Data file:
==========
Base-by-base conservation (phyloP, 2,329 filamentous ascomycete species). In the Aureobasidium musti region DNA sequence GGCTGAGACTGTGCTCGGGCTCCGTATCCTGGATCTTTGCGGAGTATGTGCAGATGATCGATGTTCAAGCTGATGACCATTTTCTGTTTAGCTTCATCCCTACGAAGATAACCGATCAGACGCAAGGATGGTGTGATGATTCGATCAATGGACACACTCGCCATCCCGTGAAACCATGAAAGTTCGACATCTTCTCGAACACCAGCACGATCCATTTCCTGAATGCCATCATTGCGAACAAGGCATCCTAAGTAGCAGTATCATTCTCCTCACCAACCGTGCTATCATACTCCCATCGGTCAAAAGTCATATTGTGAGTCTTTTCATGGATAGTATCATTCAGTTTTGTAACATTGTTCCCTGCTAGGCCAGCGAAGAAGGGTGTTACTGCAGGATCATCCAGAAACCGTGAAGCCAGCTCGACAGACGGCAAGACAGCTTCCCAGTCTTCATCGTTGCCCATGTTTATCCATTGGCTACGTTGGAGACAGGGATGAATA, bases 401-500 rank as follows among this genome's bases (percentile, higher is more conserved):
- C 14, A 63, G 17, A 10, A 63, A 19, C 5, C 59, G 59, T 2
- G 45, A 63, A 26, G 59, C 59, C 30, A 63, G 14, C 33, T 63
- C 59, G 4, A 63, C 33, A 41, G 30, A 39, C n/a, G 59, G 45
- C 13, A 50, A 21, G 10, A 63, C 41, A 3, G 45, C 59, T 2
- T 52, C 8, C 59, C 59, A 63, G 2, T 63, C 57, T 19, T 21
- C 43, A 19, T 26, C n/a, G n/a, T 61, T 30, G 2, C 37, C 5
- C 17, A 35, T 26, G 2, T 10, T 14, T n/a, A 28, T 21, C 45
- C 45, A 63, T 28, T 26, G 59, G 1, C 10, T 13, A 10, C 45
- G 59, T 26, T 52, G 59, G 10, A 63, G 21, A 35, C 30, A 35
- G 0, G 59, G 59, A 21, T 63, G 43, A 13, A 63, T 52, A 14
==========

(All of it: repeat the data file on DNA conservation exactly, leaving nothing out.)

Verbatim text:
Base-by-base conservation (phyloP, 2,329 filamentous ascomycete species). In the Aureobasidium musti region DNA sequence GGCTGAGACTGTGCTCGGGCTCCGTATCCTGGATCTTTGCGGAGTATGTGCAGATGATCGATGTTCAAGCTGATGACCATTTTCTGTTTAGCTTCATCCCTACGAAGATAACCGATCAGACGCAAGGATGGTGTGATGATTCGATCAATGGACACACTCGCCATCCCGTGAAACCATGAAAGTTCGACATCTTCTCGAACACCAGCACGATCCATTTCCTGAATGCCATCATTGCGAACAAGGCATCCTAAGTAGCAGTATCATTCTCCTCACCAACCGTGCTATCATACTCCCATCGGTCAAAAGTCATATTGTGAGTCTTTTCATGGATAGTATCATTCAGTTTTGTAACATTGTTCCCTGCTAGGCCAGCGAAGAAGGGTGTTACTGCAGGATCATCCAGAAACCGTGAAGCCAGCTCGACAGACGGCAAGACAGCTTCCCAGTCTTCATCGTTGCCCATGTTTATCCATTGGCTACGTTGGAGACAGGGATGAATA, bases 401-500 rank as follows among this genome's bases (percentile, higher is more conserved):
- C 14, A 63, G 17, A 10, A 63, A 19, C 5, C 59, G 59, T 2
- G 45, A 63, A 26, G 59, C 59, C 30, A 63, G 14, C 33, T 63
- C 59, G 4, A 63, C 33, A 41, G 30, A 39, C n/a, G 59, G 45
- C 13, A 50, A 21, G 10, A 63, C 41, A 3, G 45, C 59, T 2
- T 52, C 8, C 59, C 59, A 63, G 2, T 63, C 57, T 19, T 21
- C 43, A 19, T 26, C n/a, G n/a, T 61, T 30, G 2, C 37, C 5
- C 17, A 35, T 26, G 2, T 10, T 14, T n/a, A 28, T 21, C 45
- C 45, A 63, T 28, T 26, G 59, G 1, C 10, T 13, A 10, C 45
- G 59, T 26, T 52, G 59, G 10, A 63, G 21, A 35, C 30, A 35
- G 0, G 59, G 59, A 21, T 63, G 43, A 13, A 63, T 52, A 14